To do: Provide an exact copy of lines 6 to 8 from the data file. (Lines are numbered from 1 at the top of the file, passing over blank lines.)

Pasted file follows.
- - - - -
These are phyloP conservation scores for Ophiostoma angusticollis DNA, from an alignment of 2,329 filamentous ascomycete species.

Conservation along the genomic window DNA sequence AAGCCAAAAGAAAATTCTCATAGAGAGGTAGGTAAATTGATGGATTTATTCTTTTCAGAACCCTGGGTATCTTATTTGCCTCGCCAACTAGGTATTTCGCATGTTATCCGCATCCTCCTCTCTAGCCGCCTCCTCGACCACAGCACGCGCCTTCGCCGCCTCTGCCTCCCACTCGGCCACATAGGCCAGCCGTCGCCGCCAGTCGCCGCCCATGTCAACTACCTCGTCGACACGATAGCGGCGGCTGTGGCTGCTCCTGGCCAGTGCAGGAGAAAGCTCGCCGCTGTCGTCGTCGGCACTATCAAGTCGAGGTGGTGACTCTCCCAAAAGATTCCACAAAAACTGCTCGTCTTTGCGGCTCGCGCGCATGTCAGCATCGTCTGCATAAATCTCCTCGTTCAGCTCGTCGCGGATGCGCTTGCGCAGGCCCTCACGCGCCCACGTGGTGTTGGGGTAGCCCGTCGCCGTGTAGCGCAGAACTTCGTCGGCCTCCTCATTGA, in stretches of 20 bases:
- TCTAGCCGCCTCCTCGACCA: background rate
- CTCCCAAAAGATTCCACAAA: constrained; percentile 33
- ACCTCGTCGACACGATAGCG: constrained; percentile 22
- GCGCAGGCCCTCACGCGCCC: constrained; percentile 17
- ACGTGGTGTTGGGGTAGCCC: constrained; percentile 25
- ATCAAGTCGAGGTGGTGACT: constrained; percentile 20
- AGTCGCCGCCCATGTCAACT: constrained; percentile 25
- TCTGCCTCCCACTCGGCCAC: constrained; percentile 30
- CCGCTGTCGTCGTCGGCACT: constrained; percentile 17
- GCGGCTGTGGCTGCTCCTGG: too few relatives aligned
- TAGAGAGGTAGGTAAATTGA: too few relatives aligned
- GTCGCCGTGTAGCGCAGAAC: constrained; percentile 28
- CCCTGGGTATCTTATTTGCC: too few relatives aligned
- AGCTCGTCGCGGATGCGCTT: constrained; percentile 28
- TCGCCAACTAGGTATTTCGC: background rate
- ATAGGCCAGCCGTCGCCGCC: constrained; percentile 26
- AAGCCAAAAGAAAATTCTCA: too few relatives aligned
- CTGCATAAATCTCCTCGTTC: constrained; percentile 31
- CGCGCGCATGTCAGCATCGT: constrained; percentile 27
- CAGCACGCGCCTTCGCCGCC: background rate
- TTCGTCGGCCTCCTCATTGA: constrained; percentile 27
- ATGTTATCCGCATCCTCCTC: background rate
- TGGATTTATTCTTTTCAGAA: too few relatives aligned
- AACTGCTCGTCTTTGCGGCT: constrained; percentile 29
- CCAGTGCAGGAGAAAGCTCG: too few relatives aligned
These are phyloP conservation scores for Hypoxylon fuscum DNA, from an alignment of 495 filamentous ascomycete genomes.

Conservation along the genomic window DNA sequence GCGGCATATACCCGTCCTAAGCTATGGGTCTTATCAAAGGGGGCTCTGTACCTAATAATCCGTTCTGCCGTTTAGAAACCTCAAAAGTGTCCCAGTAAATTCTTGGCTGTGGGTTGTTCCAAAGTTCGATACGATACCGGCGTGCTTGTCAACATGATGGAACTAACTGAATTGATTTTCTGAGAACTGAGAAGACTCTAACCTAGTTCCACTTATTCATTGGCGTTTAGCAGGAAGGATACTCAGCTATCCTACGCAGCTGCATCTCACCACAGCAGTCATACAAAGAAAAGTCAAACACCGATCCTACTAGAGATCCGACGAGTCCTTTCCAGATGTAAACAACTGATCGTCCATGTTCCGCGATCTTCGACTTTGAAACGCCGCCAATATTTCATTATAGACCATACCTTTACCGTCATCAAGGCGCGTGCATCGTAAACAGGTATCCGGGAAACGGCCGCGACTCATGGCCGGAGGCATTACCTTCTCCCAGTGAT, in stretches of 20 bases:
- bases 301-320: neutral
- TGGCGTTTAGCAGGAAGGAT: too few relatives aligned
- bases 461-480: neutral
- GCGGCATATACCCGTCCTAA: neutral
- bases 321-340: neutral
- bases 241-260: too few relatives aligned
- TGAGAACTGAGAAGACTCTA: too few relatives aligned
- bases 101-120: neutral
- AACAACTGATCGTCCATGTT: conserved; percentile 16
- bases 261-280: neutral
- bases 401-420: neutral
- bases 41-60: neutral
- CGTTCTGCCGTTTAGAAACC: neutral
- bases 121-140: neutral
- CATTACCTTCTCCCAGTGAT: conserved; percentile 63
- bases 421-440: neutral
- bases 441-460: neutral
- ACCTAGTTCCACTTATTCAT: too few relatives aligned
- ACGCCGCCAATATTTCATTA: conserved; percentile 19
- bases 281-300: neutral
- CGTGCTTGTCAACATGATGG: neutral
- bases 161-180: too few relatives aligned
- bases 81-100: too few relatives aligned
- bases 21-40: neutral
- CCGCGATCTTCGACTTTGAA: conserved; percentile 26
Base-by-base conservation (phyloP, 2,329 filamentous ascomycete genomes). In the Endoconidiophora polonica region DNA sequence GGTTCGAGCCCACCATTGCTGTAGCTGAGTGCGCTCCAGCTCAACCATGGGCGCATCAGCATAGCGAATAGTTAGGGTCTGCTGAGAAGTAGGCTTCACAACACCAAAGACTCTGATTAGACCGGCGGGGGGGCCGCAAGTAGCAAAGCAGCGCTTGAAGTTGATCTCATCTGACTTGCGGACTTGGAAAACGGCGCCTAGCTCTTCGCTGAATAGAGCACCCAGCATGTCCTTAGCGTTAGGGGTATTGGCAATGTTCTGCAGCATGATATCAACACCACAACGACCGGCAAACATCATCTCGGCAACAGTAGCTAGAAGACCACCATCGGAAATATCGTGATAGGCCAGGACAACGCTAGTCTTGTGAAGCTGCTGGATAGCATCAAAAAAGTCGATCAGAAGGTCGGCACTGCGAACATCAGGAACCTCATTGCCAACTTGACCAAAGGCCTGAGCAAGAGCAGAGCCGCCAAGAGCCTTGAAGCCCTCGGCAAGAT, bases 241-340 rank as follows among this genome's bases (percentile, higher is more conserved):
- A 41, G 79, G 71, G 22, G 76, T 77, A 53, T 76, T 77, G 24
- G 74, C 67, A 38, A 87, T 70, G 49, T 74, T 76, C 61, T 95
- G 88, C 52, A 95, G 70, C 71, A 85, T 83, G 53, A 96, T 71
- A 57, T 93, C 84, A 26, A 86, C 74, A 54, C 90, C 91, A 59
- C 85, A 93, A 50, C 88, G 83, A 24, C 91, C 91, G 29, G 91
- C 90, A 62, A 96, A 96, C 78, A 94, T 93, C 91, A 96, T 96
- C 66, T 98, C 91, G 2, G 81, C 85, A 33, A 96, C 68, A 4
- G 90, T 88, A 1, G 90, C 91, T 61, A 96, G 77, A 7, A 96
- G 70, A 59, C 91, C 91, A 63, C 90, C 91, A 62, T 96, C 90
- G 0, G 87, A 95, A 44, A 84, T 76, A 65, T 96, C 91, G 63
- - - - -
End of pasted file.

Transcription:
- GCGCAGGCCCTCACGCGCCC: constrained; percentile 17
- ACGTGGTGTTGGGGTAGCCC: constrained; percentile 25
- ATCAAGTCGAGGTGGTGACT: constrained; percentile 20